20 May 2012

Rwanda: Air, Water and Rail Transport Still a Big Challenge

The process of regional integration in the East African community is largely premised on the ease of movement and communication. The ease with which people move from one country to another plays a major role in how integration will occur, if at all we are ever to see East Africa as one country.

To a great extent, East Africans can now move easily across borders with minimal restrictions at the immigration posts. However, the challenge remains on the cost of this movement. The cost of movement is largely influenced by the availability of transport means.

Already, buses are ferrying the largest number of East Africans moving from one country to another but more people would be travelling if other means of transport were as convenient as the buses. With the borders operating 24 hours, buses are always on the move.

The same cannot be said about other sectors. Air transport for example has never seen any form of balance since the collapse of the East African Airways. Right now, Kenya Airways takes the lion's share of the air industry in the region with others like Rwandair fighting for the remaining crumbs.

Kenya Airways is so dominant that when Pres. Museveni was launching Air Uganda he talked about his frustration with Kenya Airways, which he claimed was torturing his people by scheduling flights late in the night.

It is encouraging that Rwanda has slowly built a national carrier from scratch to not only compete with other aviation players but also to provide its people with air transport and pride. Burundi and Tanzania still have something they can call an airline, while Uganda has nothing much to show in that area save for the name Air Uganda.

The biggest challenge here is the fact that air transport in the region is still very expensive and continues to be expensive, thanks to the airport fees charged at the various international airports. In fact, Kenya airports Authority will double its charges starting with the month of July.

The move will clearly make tickets more costly for passengers who often have to go via the airport for many of their trips outside the region. Apparently the increase is aimed at raising money for expanding the airport to deal with the rising passenger numbers.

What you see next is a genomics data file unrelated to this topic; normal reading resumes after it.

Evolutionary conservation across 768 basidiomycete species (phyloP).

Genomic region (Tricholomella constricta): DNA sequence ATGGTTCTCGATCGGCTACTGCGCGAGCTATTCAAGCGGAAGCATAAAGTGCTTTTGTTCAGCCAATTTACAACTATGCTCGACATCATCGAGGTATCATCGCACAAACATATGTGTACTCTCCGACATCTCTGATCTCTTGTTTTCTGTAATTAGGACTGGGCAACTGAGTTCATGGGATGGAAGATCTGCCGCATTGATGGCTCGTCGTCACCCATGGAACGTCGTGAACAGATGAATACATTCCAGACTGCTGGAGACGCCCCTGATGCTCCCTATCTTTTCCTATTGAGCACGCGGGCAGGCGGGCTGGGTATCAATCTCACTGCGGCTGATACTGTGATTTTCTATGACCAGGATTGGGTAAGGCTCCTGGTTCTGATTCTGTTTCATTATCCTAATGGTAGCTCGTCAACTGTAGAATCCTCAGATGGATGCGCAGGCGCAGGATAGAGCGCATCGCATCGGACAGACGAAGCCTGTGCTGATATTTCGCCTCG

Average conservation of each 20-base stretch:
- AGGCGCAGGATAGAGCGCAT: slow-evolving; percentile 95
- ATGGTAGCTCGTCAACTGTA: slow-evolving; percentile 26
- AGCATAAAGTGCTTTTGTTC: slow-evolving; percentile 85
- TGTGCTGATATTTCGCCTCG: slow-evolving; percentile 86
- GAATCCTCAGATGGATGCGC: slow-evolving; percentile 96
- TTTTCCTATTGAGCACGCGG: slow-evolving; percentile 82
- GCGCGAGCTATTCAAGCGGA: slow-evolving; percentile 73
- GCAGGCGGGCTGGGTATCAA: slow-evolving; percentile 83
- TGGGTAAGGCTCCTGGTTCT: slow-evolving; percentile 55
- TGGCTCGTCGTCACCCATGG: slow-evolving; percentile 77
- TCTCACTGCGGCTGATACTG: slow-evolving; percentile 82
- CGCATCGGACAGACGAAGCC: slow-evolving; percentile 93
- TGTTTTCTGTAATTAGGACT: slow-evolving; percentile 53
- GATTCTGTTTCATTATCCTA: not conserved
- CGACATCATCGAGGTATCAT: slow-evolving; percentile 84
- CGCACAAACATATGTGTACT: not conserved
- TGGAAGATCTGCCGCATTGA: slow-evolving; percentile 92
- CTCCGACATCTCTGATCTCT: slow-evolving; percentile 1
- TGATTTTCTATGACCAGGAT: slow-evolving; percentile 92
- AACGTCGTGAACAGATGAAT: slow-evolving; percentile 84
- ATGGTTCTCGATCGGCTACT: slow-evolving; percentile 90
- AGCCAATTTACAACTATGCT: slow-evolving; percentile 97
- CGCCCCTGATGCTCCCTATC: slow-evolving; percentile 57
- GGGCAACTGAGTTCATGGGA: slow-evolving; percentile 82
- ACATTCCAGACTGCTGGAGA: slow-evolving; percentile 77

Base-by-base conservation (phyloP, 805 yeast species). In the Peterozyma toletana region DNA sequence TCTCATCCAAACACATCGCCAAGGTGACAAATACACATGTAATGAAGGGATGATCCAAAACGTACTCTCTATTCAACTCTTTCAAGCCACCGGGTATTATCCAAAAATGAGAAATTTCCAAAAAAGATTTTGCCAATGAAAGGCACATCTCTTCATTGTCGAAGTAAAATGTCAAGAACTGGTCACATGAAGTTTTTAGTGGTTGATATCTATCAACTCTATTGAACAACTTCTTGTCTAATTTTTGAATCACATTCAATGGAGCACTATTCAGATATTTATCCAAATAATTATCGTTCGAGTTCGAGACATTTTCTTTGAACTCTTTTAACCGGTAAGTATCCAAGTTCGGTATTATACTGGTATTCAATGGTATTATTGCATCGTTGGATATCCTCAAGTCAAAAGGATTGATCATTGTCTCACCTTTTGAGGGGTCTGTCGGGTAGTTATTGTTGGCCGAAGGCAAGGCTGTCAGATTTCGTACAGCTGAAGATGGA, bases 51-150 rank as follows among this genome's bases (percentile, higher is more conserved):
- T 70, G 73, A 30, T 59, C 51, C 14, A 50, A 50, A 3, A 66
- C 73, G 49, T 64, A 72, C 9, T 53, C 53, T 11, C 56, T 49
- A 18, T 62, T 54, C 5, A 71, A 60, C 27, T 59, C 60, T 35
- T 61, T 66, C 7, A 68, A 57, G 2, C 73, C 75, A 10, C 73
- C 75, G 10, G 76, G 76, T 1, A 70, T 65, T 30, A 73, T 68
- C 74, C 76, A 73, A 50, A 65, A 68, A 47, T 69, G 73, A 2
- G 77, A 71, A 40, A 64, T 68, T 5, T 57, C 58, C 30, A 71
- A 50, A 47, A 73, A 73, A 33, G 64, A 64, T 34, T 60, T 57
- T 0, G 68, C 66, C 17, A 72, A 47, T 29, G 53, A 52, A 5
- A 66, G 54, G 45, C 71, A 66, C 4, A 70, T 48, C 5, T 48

With the airline costs remaining very costly, one would expect the region to exploit the option of water transport. Unfortunately, this is not the case. A region blessed with a lake like Victoria that is shared by Uganda, Kenya and Tanzania would be best served by a robust water transport system.

The towns of Kampala, Kisumu and Mwanza would be better off if there were regular ships to transport people from one town to another. Instead every now and then we read in the papers of a ferry or ship that has sunk and with it, the lives of hundreds who are packed on the very old piece of work.

The same could be said of lakes like Kivu and Tanganyika that could also be used to link the people of Rwanda, Democratic Republic of Congo, Burundi and Tanzania. But there is hardly any water transport system to talk of on some of these other water bodies.

Another key area is the rail transport system. This one has been on its knees for ages yet t could transform the economies of the East African region tremendously. There is simply too much cargo that needs to be moved at a cheaper cost to both the business people and the health of our roads.

It is a shame that in 2012 we are still transporting fuel from Mombasa to areas as far as Goma in DRC by road. Imagine how much better our roads would be if the number of heavy trucks using them was reduced significantly? Still on the railway issue, a line inking all the countries could also be used to offer very cheap passenger travel allowing those who cannot afford other means to also move around the region.

I must also point out my disappointment with the way the issue of an oil pipeline was handled. Even now that oil has been discovered in Uganda. The issue of extending the pipeline from Eldoret all the way down to Kampala, Kigali and Bujumbura seems to have gathered so much dust you may think I am just making this up.

How then, do we expect the region to integrate when the cost of moving people and goods is still so prohibitive? God bless EAC.

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